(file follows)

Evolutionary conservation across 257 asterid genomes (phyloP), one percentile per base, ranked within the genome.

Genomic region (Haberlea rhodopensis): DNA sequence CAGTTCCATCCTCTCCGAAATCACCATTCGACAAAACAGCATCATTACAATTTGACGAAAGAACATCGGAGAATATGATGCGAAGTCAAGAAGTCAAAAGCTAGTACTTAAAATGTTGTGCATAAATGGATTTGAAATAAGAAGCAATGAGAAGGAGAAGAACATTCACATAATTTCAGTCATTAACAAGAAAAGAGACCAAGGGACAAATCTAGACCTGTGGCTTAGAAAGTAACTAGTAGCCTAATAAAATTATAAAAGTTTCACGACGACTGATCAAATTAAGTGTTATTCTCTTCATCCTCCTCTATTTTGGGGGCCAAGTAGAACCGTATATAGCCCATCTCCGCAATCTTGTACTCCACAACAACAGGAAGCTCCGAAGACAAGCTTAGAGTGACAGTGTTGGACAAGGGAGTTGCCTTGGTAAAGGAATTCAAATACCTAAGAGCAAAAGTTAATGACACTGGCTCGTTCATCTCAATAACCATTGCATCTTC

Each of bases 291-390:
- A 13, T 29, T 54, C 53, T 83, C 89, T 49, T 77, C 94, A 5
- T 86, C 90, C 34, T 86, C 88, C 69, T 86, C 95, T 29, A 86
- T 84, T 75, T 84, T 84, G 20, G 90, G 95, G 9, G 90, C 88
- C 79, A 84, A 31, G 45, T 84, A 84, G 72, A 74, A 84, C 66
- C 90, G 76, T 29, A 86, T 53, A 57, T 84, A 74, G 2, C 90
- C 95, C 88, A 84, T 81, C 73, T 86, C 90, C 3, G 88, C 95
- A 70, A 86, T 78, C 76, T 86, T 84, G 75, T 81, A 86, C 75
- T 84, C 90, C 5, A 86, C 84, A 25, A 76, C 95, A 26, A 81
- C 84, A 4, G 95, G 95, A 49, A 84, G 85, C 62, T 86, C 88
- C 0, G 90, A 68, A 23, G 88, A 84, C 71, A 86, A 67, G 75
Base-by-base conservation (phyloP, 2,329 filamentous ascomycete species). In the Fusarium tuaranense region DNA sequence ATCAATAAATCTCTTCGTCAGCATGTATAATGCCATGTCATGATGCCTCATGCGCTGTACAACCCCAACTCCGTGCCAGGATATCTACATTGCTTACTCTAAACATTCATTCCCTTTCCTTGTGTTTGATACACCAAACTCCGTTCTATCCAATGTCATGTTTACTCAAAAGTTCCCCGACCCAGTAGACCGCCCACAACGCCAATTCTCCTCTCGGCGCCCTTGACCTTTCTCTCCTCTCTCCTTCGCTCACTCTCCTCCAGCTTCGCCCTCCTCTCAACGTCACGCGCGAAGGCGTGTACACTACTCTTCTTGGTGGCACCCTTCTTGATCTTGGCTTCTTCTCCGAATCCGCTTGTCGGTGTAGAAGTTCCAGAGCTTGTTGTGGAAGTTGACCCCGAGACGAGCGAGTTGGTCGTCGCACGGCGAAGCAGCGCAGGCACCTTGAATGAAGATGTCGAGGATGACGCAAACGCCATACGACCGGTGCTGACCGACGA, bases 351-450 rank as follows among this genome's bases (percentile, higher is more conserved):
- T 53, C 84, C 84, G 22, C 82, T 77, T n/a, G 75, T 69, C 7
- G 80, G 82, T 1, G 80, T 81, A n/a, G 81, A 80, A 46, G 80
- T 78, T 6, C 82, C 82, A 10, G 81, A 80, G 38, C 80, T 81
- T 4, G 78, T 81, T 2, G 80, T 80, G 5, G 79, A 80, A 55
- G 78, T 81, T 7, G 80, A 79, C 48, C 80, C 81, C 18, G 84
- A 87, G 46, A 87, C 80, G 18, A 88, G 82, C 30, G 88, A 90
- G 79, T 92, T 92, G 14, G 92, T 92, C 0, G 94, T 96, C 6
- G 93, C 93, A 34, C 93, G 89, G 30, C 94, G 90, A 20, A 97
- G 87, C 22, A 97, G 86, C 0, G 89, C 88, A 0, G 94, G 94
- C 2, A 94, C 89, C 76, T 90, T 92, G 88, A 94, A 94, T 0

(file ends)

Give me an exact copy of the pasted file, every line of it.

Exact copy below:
Evolutionary conservation across 257 asterid genomes (phyloP), one percentile per base, ranked within the genome.

Genomic region (Haberlea rhodopensis): DNA sequence CAGTTCCATCCTCTCCGAAATCACCATTCGACAAAACAGCATCATTACAATTTGACGAAAGAACATCGGAGAATATGATGCGAAGTCAAGAAGTCAAAAGCTAGTACTTAAAATGTTGTGCATAAATGGATTTGAAATAAGAAGCAATGAGAAGGAGAAGAACATTCACATAATTTCAGTCATTAACAAGAAAAGAGACCAAGGGACAAATCTAGACCTGTGGCTTAGAAAGTAACTAGTAGCCTAATAAAATTATAAAAGTTTCACGACGACTGATCAAATTAAGTGTTATTCTCTTCATCCTCCTCTATTTTGGGGGCCAAGTAGAACCGTATATAGCCCATCTCCGCAATCTTGTACTCCACAACAACAGGAAGCTCCGAAGACAAGCTTAGAGTGACAGTGTTGGACAAGGGAGTTGCCTTGGTAAAGGAATTCAAATACCTAAGAGCAAAAGTTAATGACACTGGCTCGTTCATCTCAATAACCATTGCATCTTC

Each of bases 291-390:
- A 13, T 29, T 54, C 53, T 83, C 89, T 49, T 77, C 94, A 5
- T 86, C 90, C 34, T 86, C 88, C 69, T 86, C 95, T 29, A 86
- T 84, T 75, T 84, T 84, G 20, G 90, G 95, G 9, G 90, C 88
- C 79, A 84, A 31, G 45, T 84, A 84, G 72, A 74, A 84, C 66
- C 90, G 76, T 29, A 86, T 53, A 57, T 84, A 74, G 2, C 90
- C 95, C 88, A 84, T 81, C 73, T 86, C 90, C 3, G 88, C 95
- A 70, A 86, T 78, C 76, T 86, T 84, G 75, T 81, A 86, C 75
- T 84, C 90, C 5, A 86, C 84, A 25, A 76, C 95, A 26, A 81
- C 84, A 4, G 95, G 95, A 49, A 84, G 85, C 62, T 86, C 88
- C 0, G 90, A 68, A 23, G 88, A 84, C 71, A 86, A 67, G 75
Base-by-base conservation (phyloP, 2,329 filamentous ascomycete species). In the Fusarium tuaranense region DNA sequence ATCAATAAATCTCTTCGTCAGCATGTATAATGCCATGTCATGATGCCTCATGCGCTGTACAACCCCAACTCCGTGCCAGGATATCTACATTGCTTACTCTAAACATTCATTCCCTTTCCTTGTGTTTGATACACCAAACTCCGTTCTATCCAATGTCATGTTTACTCAAAAGTTCCCCGACCCAGTAGACCGCCCACAACGCCAATTCTCCTCTCGGCGCCCTTGACCTTTCTCTCCTCTCTCCTTCGCTCACTCTCCTCCAGCTTCGCCCTCCTCTCAACGTCACGCGCGAAGGCGTGTACACTACTCTTCTTGGTGGCACCCTTCTTGATCTTGGCTTCTTCTCCGAATCCGCTTGTCGGTGTAGAAGTTCCAGAGCTTGTTGTGGAAGTTGACCCCGAGACGAGCGAGTTGGTCGTCGCACGGCGAAGCAGCGCAGGCACCTTGAATGAAGATGTCGAGGATGACGCAAACGCCATACGACCGGTGCTGACCGACGA, bases 351-450 rank as follows among this genome's bases (percentile, higher is more conserved):
- T 53, C 84, C 84, G 22, C 82, T 77, T n/a, G 75, T 69, C 7
- G 80, G 82, T 1, G 80, T 81, A n/a, G 81, A 80, A 46, G 80
- T 78, T 6, C 82, C 82, A 10, G 81, A 80, G 38, C 80, T 81
- T 4, G 78, T 81, T 2, G 80, T 80, G 5, G 79, A 80, A 55
- G 78, T 81, T 7, G 80, A 79, C 48, C 80, C 81, C 18, G 84
- A 87, G 46, A 87, C 80, G 18, A 88, G 82, C 30, G 88, A 90
- G 79, T 92, T 92, G 14, G 92, T 92, C 0, G 94, T 96, C 6
- G 93, C 93, A 34, C 93, G 89, G 30, C 94, G 90, A 20, A 97
- G 87, C 22, A 97, G 86, C 0, G 89, C 88, A 0, G 94, G 94
- C 2, A 94, C 89, C 76, T 90, T 92, G 88, A 94, A 94, T 0